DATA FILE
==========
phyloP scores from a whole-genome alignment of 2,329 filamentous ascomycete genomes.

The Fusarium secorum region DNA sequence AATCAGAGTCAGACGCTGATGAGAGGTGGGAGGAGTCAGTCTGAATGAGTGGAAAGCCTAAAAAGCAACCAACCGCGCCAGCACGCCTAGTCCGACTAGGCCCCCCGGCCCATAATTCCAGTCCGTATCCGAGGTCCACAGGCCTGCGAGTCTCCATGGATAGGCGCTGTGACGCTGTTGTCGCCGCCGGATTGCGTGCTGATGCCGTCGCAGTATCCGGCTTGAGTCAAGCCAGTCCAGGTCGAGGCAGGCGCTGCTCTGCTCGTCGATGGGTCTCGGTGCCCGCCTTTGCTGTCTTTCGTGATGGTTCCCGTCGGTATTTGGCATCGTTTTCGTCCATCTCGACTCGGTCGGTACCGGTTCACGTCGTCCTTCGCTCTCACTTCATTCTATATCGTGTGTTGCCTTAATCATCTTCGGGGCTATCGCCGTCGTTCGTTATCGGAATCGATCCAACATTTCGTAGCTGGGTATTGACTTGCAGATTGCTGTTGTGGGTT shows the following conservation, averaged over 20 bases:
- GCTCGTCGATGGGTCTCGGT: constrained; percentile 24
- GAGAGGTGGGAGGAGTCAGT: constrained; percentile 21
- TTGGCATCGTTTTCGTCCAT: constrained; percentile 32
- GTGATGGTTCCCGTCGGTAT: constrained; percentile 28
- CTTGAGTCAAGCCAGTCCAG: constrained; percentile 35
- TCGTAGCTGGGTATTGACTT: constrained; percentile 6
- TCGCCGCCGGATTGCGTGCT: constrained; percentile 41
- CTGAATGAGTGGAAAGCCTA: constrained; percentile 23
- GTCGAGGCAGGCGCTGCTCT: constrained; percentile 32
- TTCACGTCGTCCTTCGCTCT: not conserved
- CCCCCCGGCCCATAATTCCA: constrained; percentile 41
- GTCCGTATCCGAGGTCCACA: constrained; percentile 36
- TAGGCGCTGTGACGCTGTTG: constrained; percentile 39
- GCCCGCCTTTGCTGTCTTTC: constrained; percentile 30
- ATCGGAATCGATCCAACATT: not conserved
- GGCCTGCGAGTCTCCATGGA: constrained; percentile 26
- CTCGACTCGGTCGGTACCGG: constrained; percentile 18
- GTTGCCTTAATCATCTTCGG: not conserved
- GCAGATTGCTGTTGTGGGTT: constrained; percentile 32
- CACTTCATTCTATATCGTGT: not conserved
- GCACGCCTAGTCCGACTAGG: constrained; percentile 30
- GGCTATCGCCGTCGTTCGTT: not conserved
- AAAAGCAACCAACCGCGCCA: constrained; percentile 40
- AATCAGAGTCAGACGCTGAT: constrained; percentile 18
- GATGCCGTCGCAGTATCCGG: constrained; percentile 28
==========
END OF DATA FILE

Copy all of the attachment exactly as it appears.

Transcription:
phyloP scores from a whole-genome alignment of 2,329 filamentous ascomycete genomes.

The Fusarium secorum region DNA sequence AATCAGAGTCAGACGCTGATGAGAGGTGGGAGGAGTCAGTCTGAATGAGTGGAAAGCCTAAAAAGCAACCAACCGCGCCAGCACGCCTAGTCCGACTAGGCCCCCCGGCCCATAATTCCAGTCCGTATCCGAGGTCCACAGGCCTGCGAGTCTCCATGGATAGGCGCTGTGACGCTGTTGTCGCCGCCGGATTGCGTGCTGATGCCGTCGCAGTATCCGGCTTGAGTCAAGCCAGTCCAGGTCGAGGCAGGCGCTGCTCTGCTCGTCGATGGGTCTCGGTGCCCGCCTTTGCTGTCTTTCGTGATGGTTCCCGTCGGTATTTGGCATCGTTTTCGTCCATCTCGACTCGGTCGGTACCGGTTCACGTCGTCCTTCGCTCTCACTTCATTCTATATCGTGTGTTGCCTTAATCATCTTCGGGGCTATCGCCGTCGTTCGTTATCGGAATCGATCCAACATTTCGTAGCTGGGTATTGACTTGCAGATTGCTGTTGTGGGTT shows the following conservation, averaged over 20 bases:
- GCTCGTCGATGGGTCTCGGT: constrained; percentile 24
- GAGAGGTGGGAGGAGTCAGT: constrained; percentile 21
- TTGGCATCGTTTTCGTCCAT: constrained; percentile 32
- GTGATGGTTCCCGTCGGTAT: constrained; percentile 28
- CTTGAGTCAAGCCAGTCCAG: constrained; percentile 35
- TCGTAGCTGGGTATTGACTT: constrained; percentile 6
- TCGCCGCCGGATTGCGTGCT: constrained; percentile 41
- CTGAATGAGTGGAAAGCCTA: constrained; percentile 23
- GTCGAGGCAGGCGCTGCTCT: constrained; percentile 32
- TTCACGTCGTCCTTCGCTCT: not conserved
- CCCCCCGGCCCATAATTCCA: constrained; percentile 41
- GTCCGTATCCGAGGTCCACA: constrained; percentile 36
- TAGGCGCTGTGACGCTGTTG: constrained; percentile 39
- GCCCGCCTTTGCTGTCTTTC: constrained; percentile 30
- ATCGGAATCGATCCAACATT: not conserved
- GGCCTGCGAGTCTCCATGGA: constrained; percentile 26
- CTCGACTCGGTCGGTACCGG: constrained; percentile 18
- GTTGCCTTAATCATCTTCGG: not conserved
- GCAGATTGCTGTTGTGGGTT: constrained; percentile 32
- CACTTCATTCTATATCGTGT: not conserved
- GCACGCCTAGTCCGACTAGG: constrained; percentile 30
- GGCTATCGCCGTCGTTCGTT: not conserved
- AAAAGCAACCAACCGCGCCA: constrained; percentile 40
- AATCAGAGTCAGACGCTGAT: constrained; percentile 18
- GATGCCGTCGCAGTATCCGG: constrained; percentile 28